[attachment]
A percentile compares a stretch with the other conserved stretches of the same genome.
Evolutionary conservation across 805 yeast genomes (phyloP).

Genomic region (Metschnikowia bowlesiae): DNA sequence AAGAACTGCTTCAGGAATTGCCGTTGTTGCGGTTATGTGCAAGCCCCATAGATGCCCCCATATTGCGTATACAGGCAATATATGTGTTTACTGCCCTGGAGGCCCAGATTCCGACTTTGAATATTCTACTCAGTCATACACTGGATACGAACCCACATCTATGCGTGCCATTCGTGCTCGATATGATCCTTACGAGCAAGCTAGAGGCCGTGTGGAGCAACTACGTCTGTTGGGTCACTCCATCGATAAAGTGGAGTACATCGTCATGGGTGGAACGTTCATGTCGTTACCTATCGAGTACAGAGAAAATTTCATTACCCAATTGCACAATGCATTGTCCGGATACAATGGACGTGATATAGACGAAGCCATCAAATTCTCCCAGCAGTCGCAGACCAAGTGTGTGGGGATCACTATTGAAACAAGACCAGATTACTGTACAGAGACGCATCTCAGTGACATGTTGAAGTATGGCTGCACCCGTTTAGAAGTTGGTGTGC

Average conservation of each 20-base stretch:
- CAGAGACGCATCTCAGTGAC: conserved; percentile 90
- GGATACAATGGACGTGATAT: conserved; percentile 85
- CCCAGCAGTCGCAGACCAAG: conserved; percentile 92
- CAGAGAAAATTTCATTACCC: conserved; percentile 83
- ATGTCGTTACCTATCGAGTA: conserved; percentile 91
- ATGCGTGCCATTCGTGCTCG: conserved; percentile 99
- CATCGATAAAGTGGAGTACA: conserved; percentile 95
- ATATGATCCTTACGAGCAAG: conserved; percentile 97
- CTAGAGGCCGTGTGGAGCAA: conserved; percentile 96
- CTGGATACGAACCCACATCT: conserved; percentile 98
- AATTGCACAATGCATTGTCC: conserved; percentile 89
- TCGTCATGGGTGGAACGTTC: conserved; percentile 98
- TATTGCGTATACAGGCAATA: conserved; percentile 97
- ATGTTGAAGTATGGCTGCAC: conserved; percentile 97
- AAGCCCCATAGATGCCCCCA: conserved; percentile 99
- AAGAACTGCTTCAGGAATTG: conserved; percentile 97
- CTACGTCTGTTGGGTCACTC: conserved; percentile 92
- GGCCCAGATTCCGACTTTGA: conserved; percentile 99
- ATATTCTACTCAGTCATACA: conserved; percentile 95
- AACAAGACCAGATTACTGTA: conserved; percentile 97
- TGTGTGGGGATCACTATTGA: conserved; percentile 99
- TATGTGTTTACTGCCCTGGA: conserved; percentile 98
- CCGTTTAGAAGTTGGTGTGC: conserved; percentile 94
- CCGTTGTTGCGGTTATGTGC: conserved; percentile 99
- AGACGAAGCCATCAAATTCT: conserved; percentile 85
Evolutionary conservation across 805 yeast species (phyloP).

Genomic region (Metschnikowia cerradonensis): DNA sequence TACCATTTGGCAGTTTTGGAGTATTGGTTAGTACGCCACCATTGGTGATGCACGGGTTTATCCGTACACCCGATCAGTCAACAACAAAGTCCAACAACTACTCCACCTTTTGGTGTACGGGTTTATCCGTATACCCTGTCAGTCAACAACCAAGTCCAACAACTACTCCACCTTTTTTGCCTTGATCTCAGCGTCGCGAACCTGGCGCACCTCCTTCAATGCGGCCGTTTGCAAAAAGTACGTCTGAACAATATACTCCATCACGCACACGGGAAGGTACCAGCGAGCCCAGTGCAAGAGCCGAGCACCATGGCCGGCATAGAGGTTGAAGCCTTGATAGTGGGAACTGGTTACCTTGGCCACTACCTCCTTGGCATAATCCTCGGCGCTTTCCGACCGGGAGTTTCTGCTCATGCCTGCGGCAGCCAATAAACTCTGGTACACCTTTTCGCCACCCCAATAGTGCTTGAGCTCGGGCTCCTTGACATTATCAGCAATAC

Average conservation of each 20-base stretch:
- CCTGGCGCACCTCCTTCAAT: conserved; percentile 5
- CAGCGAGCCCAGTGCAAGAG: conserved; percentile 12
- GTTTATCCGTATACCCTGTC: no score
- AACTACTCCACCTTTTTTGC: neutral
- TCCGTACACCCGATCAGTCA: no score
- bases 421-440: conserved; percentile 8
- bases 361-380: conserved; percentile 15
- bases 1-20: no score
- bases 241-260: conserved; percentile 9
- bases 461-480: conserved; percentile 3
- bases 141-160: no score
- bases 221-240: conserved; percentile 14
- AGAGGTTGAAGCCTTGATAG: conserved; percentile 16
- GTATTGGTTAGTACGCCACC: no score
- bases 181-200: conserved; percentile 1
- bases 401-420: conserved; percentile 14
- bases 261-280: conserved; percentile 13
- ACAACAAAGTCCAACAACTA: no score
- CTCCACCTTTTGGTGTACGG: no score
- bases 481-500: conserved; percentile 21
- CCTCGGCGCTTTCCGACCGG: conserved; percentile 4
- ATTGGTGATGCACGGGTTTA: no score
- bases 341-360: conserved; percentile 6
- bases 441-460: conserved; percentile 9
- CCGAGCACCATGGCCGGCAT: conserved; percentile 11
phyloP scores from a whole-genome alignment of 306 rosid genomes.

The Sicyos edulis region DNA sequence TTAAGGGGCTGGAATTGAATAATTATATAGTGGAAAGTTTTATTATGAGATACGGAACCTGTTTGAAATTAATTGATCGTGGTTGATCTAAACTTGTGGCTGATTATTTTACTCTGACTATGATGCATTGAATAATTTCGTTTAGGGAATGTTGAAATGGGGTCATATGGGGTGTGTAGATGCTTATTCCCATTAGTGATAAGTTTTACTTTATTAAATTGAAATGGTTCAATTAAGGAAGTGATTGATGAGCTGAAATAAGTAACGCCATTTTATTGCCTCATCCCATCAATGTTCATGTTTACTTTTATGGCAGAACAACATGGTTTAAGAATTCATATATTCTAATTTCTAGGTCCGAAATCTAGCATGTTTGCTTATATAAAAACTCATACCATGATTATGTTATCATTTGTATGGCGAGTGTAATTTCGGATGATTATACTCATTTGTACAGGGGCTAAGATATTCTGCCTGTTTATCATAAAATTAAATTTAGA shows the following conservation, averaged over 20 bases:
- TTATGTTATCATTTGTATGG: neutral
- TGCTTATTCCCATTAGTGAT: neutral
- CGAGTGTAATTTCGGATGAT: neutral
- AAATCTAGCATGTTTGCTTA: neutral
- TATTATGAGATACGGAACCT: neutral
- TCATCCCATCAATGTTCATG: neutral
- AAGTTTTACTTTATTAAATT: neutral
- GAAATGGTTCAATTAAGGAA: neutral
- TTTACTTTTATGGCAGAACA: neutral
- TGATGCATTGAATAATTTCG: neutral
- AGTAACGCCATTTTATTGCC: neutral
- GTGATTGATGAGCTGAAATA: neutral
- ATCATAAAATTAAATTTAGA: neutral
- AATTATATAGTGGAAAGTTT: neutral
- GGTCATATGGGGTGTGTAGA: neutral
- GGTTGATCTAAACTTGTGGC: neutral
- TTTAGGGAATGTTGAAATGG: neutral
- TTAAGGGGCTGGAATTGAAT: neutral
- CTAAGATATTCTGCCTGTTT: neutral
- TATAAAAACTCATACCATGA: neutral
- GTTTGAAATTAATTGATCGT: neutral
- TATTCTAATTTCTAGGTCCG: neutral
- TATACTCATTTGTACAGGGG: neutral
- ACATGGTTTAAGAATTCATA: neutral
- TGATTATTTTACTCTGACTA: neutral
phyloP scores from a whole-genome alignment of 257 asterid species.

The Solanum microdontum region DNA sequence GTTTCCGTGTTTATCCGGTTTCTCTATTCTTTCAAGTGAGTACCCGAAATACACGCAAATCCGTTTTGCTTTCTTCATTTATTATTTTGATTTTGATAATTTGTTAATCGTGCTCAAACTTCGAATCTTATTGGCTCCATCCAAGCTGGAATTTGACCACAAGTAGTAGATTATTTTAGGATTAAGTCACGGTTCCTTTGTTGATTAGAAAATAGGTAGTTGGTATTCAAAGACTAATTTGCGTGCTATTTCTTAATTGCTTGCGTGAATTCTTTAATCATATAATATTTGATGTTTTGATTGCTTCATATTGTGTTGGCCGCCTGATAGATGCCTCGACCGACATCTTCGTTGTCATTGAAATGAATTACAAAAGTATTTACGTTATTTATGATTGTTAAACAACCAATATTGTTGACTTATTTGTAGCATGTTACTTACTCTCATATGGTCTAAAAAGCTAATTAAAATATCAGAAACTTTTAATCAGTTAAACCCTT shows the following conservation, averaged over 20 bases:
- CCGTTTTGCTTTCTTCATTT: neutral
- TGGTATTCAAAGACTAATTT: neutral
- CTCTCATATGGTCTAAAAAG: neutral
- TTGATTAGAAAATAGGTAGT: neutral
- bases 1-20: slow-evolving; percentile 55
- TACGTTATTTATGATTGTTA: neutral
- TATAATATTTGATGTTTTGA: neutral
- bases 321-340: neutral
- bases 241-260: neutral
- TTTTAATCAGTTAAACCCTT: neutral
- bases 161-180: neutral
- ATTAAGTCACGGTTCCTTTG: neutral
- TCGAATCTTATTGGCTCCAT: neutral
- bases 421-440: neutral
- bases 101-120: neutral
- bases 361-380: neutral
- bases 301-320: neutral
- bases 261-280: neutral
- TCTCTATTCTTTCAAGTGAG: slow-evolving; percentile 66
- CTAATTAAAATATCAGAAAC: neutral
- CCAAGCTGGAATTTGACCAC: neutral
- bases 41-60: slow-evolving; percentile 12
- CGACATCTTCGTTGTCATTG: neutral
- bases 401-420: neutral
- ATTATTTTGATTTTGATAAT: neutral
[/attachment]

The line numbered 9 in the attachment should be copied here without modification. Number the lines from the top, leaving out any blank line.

- ATGTCGTTACCTATCGAGTA: conserved; percentile 91